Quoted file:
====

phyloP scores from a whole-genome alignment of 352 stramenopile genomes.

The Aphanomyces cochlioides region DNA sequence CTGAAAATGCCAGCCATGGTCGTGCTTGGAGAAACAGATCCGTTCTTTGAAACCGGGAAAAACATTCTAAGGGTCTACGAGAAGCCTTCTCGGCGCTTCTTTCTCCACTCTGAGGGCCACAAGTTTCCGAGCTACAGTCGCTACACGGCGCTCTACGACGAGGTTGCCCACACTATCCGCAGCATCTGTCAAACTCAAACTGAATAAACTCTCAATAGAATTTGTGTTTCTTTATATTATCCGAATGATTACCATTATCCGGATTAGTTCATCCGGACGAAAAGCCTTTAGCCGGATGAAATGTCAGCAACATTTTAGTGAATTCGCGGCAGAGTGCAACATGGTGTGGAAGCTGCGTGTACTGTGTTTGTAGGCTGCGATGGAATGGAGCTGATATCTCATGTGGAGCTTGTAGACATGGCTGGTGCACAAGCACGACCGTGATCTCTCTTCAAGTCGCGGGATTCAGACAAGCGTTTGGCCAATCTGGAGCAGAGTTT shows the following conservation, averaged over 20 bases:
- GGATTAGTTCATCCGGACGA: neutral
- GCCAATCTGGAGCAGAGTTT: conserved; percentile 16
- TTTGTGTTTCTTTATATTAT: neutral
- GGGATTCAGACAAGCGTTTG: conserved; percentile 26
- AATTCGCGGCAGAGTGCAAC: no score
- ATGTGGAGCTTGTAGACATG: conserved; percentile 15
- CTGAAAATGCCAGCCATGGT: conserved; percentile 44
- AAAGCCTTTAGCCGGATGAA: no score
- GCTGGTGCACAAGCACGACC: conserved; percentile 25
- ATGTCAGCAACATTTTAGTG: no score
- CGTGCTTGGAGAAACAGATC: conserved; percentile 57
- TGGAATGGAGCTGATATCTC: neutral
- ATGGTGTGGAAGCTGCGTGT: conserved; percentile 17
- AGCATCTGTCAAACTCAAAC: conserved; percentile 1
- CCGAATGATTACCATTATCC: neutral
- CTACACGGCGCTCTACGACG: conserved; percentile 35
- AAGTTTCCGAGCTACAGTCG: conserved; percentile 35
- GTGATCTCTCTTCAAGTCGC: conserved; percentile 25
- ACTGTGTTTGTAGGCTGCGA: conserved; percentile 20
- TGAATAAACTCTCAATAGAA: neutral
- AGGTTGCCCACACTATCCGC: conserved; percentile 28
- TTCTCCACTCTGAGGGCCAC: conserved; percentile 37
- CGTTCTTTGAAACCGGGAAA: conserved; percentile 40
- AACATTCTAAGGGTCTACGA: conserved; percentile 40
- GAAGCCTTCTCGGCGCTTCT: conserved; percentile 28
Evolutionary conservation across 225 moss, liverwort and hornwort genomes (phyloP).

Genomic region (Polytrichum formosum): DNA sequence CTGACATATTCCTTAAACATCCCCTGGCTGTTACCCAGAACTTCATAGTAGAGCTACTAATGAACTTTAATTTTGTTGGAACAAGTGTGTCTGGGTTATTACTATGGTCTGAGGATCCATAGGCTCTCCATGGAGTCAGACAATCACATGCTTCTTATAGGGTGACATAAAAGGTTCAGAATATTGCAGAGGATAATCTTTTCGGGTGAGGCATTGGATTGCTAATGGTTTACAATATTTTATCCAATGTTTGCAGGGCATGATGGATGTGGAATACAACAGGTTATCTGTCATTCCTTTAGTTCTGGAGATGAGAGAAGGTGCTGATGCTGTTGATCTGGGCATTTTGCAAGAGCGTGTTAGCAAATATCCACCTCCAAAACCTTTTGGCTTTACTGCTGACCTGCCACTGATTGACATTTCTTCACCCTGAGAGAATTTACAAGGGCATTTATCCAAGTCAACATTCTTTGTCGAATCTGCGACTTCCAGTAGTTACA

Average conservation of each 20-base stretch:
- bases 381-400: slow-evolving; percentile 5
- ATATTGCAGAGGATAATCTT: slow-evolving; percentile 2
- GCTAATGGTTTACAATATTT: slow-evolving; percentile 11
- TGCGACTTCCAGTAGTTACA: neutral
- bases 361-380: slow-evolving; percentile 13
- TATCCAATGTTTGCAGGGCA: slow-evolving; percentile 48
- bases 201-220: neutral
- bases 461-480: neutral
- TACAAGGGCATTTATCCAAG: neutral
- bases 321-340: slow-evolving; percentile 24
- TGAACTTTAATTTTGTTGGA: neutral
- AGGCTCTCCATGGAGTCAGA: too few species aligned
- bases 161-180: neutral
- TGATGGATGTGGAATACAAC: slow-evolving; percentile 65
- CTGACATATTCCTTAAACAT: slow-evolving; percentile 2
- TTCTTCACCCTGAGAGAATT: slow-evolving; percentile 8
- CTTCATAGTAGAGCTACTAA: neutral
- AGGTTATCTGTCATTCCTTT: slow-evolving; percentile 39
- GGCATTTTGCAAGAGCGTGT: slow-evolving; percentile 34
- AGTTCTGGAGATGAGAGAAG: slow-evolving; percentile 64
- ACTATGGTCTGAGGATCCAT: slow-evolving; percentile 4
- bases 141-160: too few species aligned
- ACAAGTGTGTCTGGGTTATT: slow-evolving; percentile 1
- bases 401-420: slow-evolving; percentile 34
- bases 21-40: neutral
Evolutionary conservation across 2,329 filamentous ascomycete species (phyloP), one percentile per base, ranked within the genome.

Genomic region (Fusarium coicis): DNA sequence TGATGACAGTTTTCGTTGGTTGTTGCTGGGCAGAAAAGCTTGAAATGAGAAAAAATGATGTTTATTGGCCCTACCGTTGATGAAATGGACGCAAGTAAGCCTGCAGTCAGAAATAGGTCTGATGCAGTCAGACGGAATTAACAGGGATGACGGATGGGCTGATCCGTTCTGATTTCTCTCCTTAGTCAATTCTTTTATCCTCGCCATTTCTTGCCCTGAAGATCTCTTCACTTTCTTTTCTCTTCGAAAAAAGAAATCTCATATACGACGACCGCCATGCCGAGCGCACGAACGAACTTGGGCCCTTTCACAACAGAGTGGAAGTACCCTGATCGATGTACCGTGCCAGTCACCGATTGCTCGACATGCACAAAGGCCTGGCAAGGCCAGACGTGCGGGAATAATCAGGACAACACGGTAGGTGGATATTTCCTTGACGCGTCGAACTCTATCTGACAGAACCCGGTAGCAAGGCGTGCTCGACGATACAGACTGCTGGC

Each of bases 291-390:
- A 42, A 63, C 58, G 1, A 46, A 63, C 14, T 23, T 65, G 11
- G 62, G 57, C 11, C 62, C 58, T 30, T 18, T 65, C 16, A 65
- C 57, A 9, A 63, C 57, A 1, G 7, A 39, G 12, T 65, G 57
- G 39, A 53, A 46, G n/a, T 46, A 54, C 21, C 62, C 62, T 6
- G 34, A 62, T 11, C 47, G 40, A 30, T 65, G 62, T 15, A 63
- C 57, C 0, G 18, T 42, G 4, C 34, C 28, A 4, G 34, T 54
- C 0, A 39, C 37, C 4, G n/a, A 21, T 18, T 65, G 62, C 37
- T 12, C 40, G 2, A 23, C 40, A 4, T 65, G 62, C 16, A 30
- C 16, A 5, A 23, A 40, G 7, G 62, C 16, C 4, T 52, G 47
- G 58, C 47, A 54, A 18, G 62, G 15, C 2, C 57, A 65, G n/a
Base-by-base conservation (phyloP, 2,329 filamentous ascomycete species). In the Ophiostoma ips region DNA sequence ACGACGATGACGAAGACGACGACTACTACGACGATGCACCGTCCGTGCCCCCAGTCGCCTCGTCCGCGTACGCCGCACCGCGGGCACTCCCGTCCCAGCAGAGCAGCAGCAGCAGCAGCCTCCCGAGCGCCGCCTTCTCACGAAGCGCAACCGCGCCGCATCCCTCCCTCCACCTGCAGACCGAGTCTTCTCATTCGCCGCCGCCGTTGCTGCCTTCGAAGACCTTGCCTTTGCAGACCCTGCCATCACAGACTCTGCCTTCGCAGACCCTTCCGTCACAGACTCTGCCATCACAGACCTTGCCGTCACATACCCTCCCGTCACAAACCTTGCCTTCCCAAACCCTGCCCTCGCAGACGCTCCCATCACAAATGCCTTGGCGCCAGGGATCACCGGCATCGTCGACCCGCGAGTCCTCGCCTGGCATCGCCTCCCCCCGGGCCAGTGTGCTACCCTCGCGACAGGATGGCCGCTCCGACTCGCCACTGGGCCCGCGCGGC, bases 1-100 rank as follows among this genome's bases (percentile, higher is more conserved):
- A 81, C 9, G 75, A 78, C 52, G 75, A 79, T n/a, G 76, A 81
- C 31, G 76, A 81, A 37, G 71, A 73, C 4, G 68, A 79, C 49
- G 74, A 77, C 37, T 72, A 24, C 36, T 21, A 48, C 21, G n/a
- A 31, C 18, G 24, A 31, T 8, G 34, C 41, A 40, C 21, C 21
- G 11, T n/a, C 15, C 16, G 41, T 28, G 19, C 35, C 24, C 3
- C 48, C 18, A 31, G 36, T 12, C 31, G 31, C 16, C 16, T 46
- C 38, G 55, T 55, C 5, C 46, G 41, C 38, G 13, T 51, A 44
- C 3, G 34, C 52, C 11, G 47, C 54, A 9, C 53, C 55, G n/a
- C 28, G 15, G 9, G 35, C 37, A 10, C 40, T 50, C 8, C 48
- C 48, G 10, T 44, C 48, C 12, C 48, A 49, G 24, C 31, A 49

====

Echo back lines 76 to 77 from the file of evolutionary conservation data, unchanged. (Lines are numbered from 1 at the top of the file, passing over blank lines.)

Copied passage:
- C 38, G 55, T 55, C 5, C 46, G 41, C 38, G 13, T 51, A 44
- C 3, G 34, C 52, C 11, G 47, C 54, A 9, C 53, C 55, G n/a